Use this URL to cite or link to this record in EThOS: https://ethos.bl.uk/OrderDetails.do?uin=uk.bl.ethos.746259
Title: Social interaction in mixed-tenure neighbourhoods : a comparative analysis of housing regeneration in the UK (England) and in the Netherlands
Author: Moreira De Souza, T.
ISNI:       0000 0004 7230 7386
Awarding Body: UCL (University College London)
Current Institution: University College London (University of London)
Date of Award: 2016
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Abstract:
For the last two decades, urban regeneration projects in many countries in the Global North have been characterised by physical restructuring, especially in deprived areas where social housing is the predominant tenure. Such interventions promote tenure and housing typology mix with a view that these can create income and ethnic mix and foster more socioeconomically and ethnically diverse local social networks. Drawing from participant observation, semi-structured interviews and self-completion questionnaires, this research explores social interaction in North Peckham — in southeast London (UK) — and the Zuidwest Kwadrant — in Amsterdam Nieuw-West (the Netherlands) —, two areas that have undergone extensive physical restructuring. It seeks to answer whether residents on different housing tenures establish social relations, establish their nature and significance, and investigate to what extent local public spaces facilitate cross-tenure social interaction. The analysis combines the literature on neighbouring (Mann, 1954; Abrams and Bulmer, 1986), social networks and communities (Wellman, 1979), and partially borrows Chaskin and Joseph’s (2011) framework for analysing social interaction in mixed income developments. The findings show that social interaction between neighbours is largely casual, benefits from geographic propinquity, and that a great extent of residents’ local social ties appears to comprise individuals on similar housing tenures. Regarding public spaces and facilities, respondents appear to value and share open green spaces and the main local shopping areas; however, marked differences across tenures were found, especially when local state schools and doctor facilities were examined in the Dutch case study. Such a difference appears to be largely related to practices of cultural and class distinction by middle class residents and as a result of policies that sit outside the remit of planning. As a result, the findings challenge the effectiveness of urban restructuring in promoting cross-tenure interaction, especially of the type which can benefit households on lower incomes.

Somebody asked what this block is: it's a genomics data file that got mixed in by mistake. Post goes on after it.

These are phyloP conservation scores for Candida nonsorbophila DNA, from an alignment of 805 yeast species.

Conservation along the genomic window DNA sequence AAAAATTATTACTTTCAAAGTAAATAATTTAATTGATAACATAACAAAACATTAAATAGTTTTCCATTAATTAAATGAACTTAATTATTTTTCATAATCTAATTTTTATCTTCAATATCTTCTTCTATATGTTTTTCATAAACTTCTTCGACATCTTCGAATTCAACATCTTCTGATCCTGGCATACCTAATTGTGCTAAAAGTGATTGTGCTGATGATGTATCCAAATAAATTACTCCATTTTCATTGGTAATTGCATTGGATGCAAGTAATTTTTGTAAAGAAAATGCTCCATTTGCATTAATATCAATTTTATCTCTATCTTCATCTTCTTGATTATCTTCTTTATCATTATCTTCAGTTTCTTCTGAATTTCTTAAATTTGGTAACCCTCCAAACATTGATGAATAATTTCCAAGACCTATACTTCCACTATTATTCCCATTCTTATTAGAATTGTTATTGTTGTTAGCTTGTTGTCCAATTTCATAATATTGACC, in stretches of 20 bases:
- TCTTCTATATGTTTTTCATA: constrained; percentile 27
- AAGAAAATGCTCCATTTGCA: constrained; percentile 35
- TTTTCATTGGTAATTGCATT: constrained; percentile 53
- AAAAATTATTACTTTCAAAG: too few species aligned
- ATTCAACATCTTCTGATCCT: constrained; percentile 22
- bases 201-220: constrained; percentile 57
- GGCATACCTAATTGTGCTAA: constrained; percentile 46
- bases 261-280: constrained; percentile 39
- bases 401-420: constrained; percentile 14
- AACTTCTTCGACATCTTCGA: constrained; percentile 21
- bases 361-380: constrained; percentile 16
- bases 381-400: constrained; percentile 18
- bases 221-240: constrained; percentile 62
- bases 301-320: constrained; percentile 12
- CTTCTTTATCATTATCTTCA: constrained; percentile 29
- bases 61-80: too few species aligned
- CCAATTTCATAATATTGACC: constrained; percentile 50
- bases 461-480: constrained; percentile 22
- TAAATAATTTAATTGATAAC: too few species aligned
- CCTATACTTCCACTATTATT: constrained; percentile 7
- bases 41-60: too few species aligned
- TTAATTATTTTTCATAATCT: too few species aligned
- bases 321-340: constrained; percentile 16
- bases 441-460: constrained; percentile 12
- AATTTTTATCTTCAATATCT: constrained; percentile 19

Supervisor: Not available Sponsor: Not available
Qualification Name: Thesis (Ph.D.) Qualification Level: Doctoral
EThOS ID: uk.bl.ethos.746259  DOI: Not available
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